Author ORCID Identifier

Defense Date


Document Type


Degree Name

Doctor of Philosophy


Public Policy & Administration

First Advisor

Deirdre Condit, Ph.D.

Second Advisor

Sarah Jane Brubaker, Ph.D.

Third Advisor

Saltanat Liebert, Ph.D.

Fourth Advisor

John Froitzheim, Ph.D.

Fifth Advisor

John Herman, Ph.D.


Much recent scholarship is devoted to projecting Japan’s future and analyzing its prospects as a global power. After two decades of economic stagnation, alarming demographic trends, and the 3/11 triple disaster, some scholars argue that Japan is grappling with an era of precarity, marked with instability and anxiety. Prime Minister Shinzo Abe returned to office in 2012, promoting his economic reform policy, “Abenomics” and within the third “arrow" of this approach targeting structural reforms, he promoted “womenomics”, a term coined by Kathy Matsui of Goldman-Sachs. Prime Minister Abe’s objective is to create a society where "women can shine” and women can participate in the labor market more equitably. However, it is unclear if equality can be achieved when Japanese women still encounter persistent workplace sex discrimination. While labor laws, such as the Equal Employment Opportunity Law, have attempted to tackle workplace sex discrimination, many scholars and critics believe the laws have not done enough.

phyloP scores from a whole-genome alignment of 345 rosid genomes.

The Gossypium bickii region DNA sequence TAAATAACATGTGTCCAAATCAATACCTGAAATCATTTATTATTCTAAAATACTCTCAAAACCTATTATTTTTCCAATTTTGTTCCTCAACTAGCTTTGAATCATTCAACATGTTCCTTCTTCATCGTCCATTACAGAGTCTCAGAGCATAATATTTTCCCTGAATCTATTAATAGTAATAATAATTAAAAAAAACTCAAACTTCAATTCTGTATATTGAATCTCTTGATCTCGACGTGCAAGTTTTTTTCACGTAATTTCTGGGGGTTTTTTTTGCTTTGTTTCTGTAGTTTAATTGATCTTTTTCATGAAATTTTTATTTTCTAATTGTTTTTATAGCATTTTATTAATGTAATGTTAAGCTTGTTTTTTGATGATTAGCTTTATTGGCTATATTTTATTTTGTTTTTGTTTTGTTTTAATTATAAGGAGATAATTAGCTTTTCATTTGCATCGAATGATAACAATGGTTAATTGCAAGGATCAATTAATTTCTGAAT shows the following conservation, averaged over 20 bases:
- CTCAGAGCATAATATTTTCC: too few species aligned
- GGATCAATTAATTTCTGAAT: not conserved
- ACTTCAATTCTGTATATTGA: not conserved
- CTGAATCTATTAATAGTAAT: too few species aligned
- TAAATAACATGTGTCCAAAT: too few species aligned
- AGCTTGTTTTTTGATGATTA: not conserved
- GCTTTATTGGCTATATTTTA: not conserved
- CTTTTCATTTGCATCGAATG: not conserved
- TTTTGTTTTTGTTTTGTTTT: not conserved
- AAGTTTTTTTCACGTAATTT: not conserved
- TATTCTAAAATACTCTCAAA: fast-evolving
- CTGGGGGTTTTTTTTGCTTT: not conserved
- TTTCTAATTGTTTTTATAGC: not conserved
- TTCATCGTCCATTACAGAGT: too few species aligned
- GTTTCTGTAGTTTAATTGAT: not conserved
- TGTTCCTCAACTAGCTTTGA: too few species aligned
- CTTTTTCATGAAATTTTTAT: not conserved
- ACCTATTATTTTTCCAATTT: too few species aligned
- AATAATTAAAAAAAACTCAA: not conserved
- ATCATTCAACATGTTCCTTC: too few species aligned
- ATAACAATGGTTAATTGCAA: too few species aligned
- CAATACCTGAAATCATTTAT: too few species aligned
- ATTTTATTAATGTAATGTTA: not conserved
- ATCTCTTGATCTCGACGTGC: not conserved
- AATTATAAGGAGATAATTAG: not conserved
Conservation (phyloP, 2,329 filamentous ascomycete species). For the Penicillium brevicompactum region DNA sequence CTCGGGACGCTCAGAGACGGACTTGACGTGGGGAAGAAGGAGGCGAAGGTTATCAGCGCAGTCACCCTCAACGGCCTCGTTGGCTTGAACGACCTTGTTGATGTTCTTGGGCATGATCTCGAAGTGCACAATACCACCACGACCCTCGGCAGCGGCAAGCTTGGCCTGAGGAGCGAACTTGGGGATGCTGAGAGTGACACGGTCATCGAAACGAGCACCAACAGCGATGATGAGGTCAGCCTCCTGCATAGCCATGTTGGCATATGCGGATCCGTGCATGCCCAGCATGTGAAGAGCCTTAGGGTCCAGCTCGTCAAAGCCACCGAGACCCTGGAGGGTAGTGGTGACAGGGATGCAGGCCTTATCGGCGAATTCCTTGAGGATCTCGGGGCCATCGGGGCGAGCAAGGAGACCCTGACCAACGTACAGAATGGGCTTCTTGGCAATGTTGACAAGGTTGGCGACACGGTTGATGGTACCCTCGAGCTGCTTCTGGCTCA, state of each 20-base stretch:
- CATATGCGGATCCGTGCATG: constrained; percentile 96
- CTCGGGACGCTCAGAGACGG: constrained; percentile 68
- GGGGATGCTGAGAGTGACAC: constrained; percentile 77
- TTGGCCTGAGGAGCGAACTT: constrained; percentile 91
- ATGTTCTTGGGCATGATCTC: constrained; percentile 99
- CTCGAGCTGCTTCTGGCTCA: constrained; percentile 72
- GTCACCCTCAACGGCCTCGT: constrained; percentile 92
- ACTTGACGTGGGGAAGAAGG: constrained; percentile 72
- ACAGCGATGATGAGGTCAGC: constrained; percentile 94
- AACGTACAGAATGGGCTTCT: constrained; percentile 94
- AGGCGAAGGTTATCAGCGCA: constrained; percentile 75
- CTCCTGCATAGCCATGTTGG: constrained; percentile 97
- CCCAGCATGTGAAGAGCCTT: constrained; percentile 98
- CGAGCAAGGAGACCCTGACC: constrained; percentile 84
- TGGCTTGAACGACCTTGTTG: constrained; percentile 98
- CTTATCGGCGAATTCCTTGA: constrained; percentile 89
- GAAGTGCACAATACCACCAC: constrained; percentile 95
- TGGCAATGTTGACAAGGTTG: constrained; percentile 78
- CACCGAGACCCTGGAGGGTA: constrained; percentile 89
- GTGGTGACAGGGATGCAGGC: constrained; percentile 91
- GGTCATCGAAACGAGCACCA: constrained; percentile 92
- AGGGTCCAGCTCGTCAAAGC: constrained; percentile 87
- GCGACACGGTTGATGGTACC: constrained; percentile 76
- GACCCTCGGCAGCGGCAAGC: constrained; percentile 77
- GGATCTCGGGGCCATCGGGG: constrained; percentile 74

One way Japanese women have attempted to combat workplace sex discrimination is with litigation. Starting in the 1960s, women have resorted to judicial relief to address discriminatory treatment in the workplace. However, while litigation is a powerful tool for social change in Japan, the literature suggests that Japanese women are reluctant to litigate, consistent with the larger consensus that Japan is a low-litigious society. If Japanese women have engaged in “litigation campaigns" and litigation rates are rising, yet Japanese women are reluctant to litigate, this creates an interesting paradox worth exploring. While these two conditions are not unique in and of themselves, what is curious in this nexus is how Japanese women actually relate to the law.

This study analyzes how Japanese women relate to the law. Through semi-structured interviews with Japanese working women about their experiences, thoughts, and opinions, this study illustrates how Japanese women “do" law and deepens our understanding of their relationship with the law. In addition to this, this study proposes a new model for measuring litigiousness. Rather than measuring litigiousness in terms of aggregate litigation rates, this study operationalizes litigiousness in terms of personal intent. By applying this model to qualitative data, this study demonstrates that Japanese women actually do demonstrate a moderate degree of litigiousness as it relates to workplace sex discrimination. That is, the nail that sticks up isn't always hammered down.


© Kristen L. Luck

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